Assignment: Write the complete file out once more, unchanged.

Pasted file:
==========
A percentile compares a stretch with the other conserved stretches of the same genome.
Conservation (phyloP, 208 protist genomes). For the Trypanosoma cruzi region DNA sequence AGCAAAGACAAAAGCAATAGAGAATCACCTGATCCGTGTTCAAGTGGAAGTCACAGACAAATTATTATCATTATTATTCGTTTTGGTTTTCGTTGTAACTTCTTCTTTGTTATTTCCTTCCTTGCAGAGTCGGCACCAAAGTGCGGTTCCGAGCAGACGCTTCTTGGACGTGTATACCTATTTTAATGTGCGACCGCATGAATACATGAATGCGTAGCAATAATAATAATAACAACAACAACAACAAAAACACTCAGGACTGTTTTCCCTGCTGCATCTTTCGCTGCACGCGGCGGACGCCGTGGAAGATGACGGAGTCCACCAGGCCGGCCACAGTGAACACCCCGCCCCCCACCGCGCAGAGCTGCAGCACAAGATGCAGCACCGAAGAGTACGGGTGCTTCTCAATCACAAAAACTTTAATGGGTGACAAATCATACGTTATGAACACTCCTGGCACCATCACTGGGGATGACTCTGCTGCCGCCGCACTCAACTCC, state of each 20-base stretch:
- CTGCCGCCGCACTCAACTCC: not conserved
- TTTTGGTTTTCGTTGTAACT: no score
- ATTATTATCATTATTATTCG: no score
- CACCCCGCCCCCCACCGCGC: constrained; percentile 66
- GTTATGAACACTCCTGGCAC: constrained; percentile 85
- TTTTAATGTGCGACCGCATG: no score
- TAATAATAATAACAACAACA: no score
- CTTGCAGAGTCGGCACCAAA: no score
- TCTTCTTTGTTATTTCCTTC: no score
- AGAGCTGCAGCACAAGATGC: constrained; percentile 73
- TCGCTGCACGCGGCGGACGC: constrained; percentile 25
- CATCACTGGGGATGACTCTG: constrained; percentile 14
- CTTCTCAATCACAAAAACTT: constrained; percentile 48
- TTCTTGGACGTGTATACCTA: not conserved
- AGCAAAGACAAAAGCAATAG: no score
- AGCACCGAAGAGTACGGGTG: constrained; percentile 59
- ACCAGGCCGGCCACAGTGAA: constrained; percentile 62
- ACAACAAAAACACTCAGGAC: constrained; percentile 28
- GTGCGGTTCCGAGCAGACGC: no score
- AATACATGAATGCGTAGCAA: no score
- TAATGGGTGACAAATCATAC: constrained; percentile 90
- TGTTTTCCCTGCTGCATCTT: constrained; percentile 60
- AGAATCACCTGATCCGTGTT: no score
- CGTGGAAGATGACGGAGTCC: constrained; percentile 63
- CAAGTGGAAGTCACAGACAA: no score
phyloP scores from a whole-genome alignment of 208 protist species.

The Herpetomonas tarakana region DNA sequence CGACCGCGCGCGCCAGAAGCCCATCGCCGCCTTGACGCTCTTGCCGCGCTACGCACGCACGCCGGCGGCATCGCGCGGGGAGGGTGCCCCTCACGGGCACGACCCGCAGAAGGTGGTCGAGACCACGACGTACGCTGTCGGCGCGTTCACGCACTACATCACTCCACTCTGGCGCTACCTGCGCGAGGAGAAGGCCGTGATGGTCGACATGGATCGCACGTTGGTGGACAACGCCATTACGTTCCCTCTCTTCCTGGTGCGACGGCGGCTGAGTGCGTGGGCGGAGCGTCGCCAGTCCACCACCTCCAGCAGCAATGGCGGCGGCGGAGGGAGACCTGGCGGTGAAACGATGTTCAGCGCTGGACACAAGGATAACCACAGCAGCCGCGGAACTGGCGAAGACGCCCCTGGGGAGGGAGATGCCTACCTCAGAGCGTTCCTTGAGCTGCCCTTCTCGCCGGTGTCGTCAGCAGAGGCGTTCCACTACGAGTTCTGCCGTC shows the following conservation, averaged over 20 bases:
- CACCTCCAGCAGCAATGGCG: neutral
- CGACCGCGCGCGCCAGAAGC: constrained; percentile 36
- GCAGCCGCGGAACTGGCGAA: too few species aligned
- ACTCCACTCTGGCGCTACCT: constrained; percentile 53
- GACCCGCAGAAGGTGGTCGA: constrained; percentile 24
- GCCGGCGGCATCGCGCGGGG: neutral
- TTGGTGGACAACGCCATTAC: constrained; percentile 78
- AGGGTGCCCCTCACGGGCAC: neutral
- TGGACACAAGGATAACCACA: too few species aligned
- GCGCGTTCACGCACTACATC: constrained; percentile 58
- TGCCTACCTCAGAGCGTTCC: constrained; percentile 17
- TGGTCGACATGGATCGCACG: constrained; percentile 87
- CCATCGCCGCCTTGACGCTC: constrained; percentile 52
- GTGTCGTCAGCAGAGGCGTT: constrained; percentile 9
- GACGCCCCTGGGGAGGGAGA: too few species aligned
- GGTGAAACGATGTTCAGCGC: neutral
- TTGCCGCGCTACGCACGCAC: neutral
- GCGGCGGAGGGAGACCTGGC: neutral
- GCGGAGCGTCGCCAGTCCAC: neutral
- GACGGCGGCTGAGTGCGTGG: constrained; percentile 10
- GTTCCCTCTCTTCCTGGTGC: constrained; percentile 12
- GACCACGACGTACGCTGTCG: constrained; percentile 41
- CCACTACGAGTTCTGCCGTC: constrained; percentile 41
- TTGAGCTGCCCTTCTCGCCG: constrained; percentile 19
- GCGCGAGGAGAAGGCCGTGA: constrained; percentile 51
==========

A percentile compares a stretch with the other conserved stretches of the same genome.
Conservation (phyloP, 208 protist genomes). For the Trypanosoma cruzi region DNA sequence AGCAAAGACAAAAGCAATAGAGAATCACCTGATCCGTGTTCAAGTGGAAGTCACAGACAAATTATTATCATTATTATTCGTTTTGGTTTTCGTTGTAACTTCTTCTTTGTTATTTCCTTCCTTGCAGAGTCGGCACCAAAGTGCGGTTCCGAGCAGACGCTTCTTGGACGTGTATACCTATTTTAATGTGCGACCGCATGAATACATGAATGCGTAGCAATAATAATAATAACAACAACAACAACAAAAACACTCAGGACTGTTTTCCCTGCTGCATCTTTCGCTGCACGCGGCGGACGCCGTGGAAGATGACGGAGTCCACCAGGCCGGCCACAGTGAACACCCCGCCCCCCACCGCGCAGAGCTGCAGCACAAGATGCAGCACCGAAGAGTACGGGTGCTTCTCAATCACAAAAACTTTAATGGGTGACAAATCATACGTTATGAACACTCCTGGCACCATCACTGGGGATGACTCTGCTGCCGCCGCACTCAACTCC, state of each 20-base stretch:
- CTGCCGCCGCACTCAACTCC: not conserved
- TTTTGGTTTTCGTTGTAACT: no score
- ATTATTATCATTATTATTCG: no score
- CACCCCGCCCCCCACCGCGC: constrained; percentile 66
- GTTATGAACACTCCTGGCAC: constrained; percentile 85
- TTTTAATGTGCGACCGCATG: no score
- TAATAATAATAACAACAACA: no score
- CTTGCAGAGTCGGCACCAAA: no score
- TCTTCTTTGTTATTTCCTTC: no score
- AGAGCTGCAGCACAAGATGC: constrained; percentile 73
- TCGCTGCACGCGGCGGACGC: constrained; percentile 25
- CATCACTGGGGATGACTCTG: constrained; percentile 14
- CTTCTCAATCACAAAAACTT: constrained; percentile 48
- TTCTTGGACGTGTATACCTA: not conserved
- AGCAAAGACAAAAGCAATAG: no score
- AGCACCGAAGAGTACGGGTG: constrained; percentile 59
- ACCAGGCCGGCCACAGTGAA: constrained; percentile 62
- ACAACAAAAACACTCAGGAC: constrained; percentile 28
- GTGCGGTTCCGAGCAGACGC: no score
- AATACATGAATGCGTAGCAA: no score
- TAATGGGTGACAAATCATAC: constrained; percentile 90
- TGTTTTCCCTGCTGCATCTT: constrained; percentile 60
- AGAATCACCTGATCCGTGTT: no score
- CGTGGAAGATGACGGAGTCC: constrained; percentile 63
- CAAGTGGAAGTCACAGACAA: no score
phyloP scores from a whole-genome alignment of 208 protist species.

The Herpetomonas tarakana region DNA sequence CGACCGCGCGCGCCAGAAGCCCATCGCCGCCTTGACGCTCTTGCCGCGCTACGCACGCACGCCGGCGGCATCGCGCGGGGAGGGTGCCCCTCACGGGCACGACCCGCAGAAGGTGGTCGAGACCACGACGTACGCTGTCGGCGCGTTCACGCACTACATCACTCCACTCTGGCGCTACCTGCGCGAGGAGAAGGCCGTGATGGTCGACATGGATCGCACGTTGGTGGACAACGCCATTACGTTCCCTCTCTTCCTGGTGCGACGGCGGCTGAGTGCGTGGGCGGAGCGTCGCCAGTCCACCACCTCCAGCAGCAATGGCGGCGGCGGAGGGAGACCTGGCGGTGAAACGATGTTCAGCGCTGGACACAAGGATAACCACAGCAGCCGCGGAACTGGCGAAGACGCCCCTGGGGAGGGAGATGCCTACCTCAGAGCGTTCCTTGAGCTGCCCTTCTCGCCGGTGTCGTCAGCAGAGGCGTTCCACTACGAGTTCTGCCGTC shows the following conservation, averaged over 20 bases:
- CACCTCCAGCAGCAATGGCG: neutral
- CGACCGCGCGCGCCAGAAGC: constrained; percentile 36
- GCAGCCGCGGAACTGGCGAA: too few species aligned
- ACTCCACTCTGGCGCTACCT: constrained; percentile 53
- GACCCGCAGAAGGTGGTCGA: constrained; percentile 24
- GCCGGCGGCATCGCGCGGGG: neutral
- TTGGTGGACAACGCCATTAC: constrained; percentile 78
- AGGGTGCCCCTCACGGGCAC: neutral
- TGGACACAAGGATAACCACA: too few species aligned
- GCGCGTTCACGCACTACATC: constrained; percentile 58
- TGCCTACCTCAGAGCGTTCC: constrained; percentile 17
- TGGTCGACATGGATCGCACG: constrained; percentile 87
- CCATCGCCGCCTTGACGCTC: constrained; percentile 52
- GTGTCGTCAGCAGAGGCGTT: constrained; percentile 9
- GACGCCCCTGGGGAGGGAGA: too few species aligned
- GGTGAAACGATGTTCAGCGC: neutral
- TTGCCGCGCTACGCACGCAC: neutral
- GCGGCGGAGGGAGACCTGGC: neutral
- GCGGAGCGTCGCCAGTCCAC: neutral
- GACGGCGGCTGAGTGCGTGG: constrained; percentile 10
- GTTCCCTCTCTTCCTGGTGC: constrained; percentile 12
- GACCACGACGTACGCTGTCG: constrained; percentile 41
- CCACTACGAGTTCTGCCGTC: constrained; percentile 41
- TTGAGCTGCCCTTCTCGCCG: constrained; percentile 19
- GCGCGAGGAGAAGGCCGTGA: constrained; percentile 51